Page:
Thursday, June 30, 2016

Who invented the single market?

The Custom House, New York, 1799, via Wikimedia Commons.
The first time a continent-wide bunch of independent countries decided to form a single-market customs union, more than three decades before the various German statelets and principalities started toying with the concept of the Zollverein in ca. 1819, was in North America in 1787.

Because as everybody knows the War of Independence was not fought on behalf of one nation but 13 nations, which as the Declaration says "are, and of right ought to be, free and independent States", note the careful deployment of the plural there. As the dust settled after the war they worked out their Articles of Confederation under that assumption, giving each full autonomy in matters of taxation, after the fashion of the Dutch United Provinces.

Only this system utterly failed in the face of the financial problems of the different states with their crippling war debts and angry cheated veterans. So they came up with the idea of a system of completely free trade among the several ex-colonies and a unified management of the states' trade with the outside, by a federal government to be set above all of them that would charge import duties on behalf of all of them, using the money for its various projects to establish Justice, insure domestic Tranquility, provide for the common defence, promote the general Welfare, and secure the Blessings of Liberty to themselves and their Posterity with all the economies of scale and broad liberality of purpose they could apply to the project.

That, friends, is above all what the Constitution is and what its revolutionary content consisted of, assigning the fiscal supremacy in the states' affairs—debt and trade—to the faceless bureaucrats of a remote capital. And they knew it. Including opponents like that old fart Patrick Henry of Virginia, presciently aware that those bureaucrats would start a-regulatin' and a-reformin', and one day take away his, or his descendants', freedom to own human beings as their personal possessions. "Give me liberty [to keep slaves on my plantation] or give me death!" Conservatives have been hating and attempting to destroy the Constitution ever since, even when, in the later 20th century, they started affecting to care about it and claim it as their own (under the catchphrase of "states' rights" referring to the situation that the Constitution abolished).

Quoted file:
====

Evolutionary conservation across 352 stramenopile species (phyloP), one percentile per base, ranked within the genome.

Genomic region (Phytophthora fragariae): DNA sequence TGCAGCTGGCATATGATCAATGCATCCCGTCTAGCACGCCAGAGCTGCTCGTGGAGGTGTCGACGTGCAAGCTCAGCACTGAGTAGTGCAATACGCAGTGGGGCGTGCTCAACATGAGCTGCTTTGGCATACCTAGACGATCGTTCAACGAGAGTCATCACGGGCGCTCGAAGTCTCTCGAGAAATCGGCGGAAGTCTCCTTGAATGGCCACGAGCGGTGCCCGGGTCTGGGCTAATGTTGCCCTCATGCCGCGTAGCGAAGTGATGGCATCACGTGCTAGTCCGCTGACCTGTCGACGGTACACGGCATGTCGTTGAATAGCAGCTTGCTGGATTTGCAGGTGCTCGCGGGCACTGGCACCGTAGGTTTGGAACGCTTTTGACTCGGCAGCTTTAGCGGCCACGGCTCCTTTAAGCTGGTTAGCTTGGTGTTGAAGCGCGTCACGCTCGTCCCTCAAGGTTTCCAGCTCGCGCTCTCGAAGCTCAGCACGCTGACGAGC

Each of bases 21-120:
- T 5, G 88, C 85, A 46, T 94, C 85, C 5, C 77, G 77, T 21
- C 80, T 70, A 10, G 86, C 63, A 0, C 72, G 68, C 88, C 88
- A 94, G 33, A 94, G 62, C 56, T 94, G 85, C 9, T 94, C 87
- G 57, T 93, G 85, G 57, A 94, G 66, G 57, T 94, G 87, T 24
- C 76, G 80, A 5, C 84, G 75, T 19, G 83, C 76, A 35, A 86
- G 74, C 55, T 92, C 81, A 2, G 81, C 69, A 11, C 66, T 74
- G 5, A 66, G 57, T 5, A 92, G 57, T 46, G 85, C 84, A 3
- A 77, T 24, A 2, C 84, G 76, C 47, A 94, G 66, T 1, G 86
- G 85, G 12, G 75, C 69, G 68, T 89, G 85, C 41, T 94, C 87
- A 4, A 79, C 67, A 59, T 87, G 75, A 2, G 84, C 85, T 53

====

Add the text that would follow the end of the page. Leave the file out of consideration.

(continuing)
There's a terrific piece in the Times by Amanda Taub today on the question of democracy in the European Union, arguing that there is plenty of democracy available in the European Parliament, even if the upper house or Council of the European Union is made up of members nominated by the various state governments (as the US Senate was until progressives finally got the 17th Amendment ratified in 1911). What the EU needs, she thinks, is to be stronger, in both directions: there needs to be more popular involvement in the parliamentary election process (turnout is almost as dismal as it is in US off-year elections) giving it more of a sense of a mandate, and there needs to be more power exerted from the top against parochial ideas of national sovereignty and in favor of the people, in which German interests don't weigh more than Greek ones, for example, or Hungarian xenophobia can't trump Swedish generosity.

Getting rid of England (not Scotland!) would likely be a positive force for the future of the Union in this direction, I imagine, if anybody could get the will together to do it. I think Europe's young people, mostly used to each other and bored and revolted by fusty old nationalisms, could.

[Note: A customs union was created by the Acts of Union between England and Scotland in 1706, but only after they had been sharing a king for a century and experimented with a brief customs union at the end of the Commonwealth period, from 1656 to 1660. I'm not letting this spoil my argument.]

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